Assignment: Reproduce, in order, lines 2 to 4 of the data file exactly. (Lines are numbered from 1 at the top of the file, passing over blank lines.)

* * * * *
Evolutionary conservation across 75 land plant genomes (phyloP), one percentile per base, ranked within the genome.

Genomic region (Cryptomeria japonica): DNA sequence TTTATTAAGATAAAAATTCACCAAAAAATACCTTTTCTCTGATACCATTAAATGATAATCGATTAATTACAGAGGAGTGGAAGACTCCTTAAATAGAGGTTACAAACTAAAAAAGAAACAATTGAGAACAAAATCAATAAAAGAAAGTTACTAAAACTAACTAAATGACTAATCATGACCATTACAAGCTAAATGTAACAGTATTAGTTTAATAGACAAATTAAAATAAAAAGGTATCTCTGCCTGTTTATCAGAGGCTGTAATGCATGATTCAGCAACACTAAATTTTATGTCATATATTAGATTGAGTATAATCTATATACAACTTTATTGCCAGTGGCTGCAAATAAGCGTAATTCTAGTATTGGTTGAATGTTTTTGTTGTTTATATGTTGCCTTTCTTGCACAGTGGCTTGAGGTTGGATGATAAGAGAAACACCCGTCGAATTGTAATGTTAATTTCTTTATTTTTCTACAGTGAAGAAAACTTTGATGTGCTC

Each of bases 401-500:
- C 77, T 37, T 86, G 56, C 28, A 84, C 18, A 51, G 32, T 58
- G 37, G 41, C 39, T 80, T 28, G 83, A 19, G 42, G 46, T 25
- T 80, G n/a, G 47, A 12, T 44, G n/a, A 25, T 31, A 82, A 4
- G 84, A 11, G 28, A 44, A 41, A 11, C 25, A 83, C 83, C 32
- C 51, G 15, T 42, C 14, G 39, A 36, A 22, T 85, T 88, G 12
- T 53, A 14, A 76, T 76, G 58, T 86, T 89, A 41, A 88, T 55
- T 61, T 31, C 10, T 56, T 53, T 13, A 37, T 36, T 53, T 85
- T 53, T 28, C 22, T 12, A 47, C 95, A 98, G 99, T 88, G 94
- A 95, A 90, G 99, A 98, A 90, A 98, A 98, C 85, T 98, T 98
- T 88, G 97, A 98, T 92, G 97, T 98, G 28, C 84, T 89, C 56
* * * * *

Genomic region (Cryptomeria japonica): DNA sequence TTTATTAAGATAAAAATTCACCAAAAAATACCTTTTCTCTGATACCATTAAATGATAATCGATTAATTACAGAGGAGTGGAAGACTCCTTAAATAGAGGTTACAAACTAAAAAAGAAACAATTGAGAACAAAATCAATAAAAGAAAGTTACTAAAACTAACTAAATGACTAATCATGACCATTACAAGCTAAATGTAACAGTATTAGTTTAATAGACAAATTAAAATAAAAAGGTATCTCTGCCTGTTTATCAGAGGCTGTAATGCATGATTCAGCAACACTAAATTTTATGTCATATATTAGATTGAGTATAATCTATATACAACTTTATTGCCAGTGGCTGCAAATAAGCGTAATTCTAGTATTGGTTGAATGTTTTTGTTGTTTATATGTTGCCTTTCTTGCACAGTGGCTTGAGGTTGGATGATAAGAGAAACACCCGTCGAATTGTAATGTTAATTTCTTTATTTTTCTACAGTGAAGAAAACTTTGATGTGCTC

Each of bases 401-500:
- C 77, T 37, T 86, G 56, C 28, A 84, C 18, A 51, G 32, T 58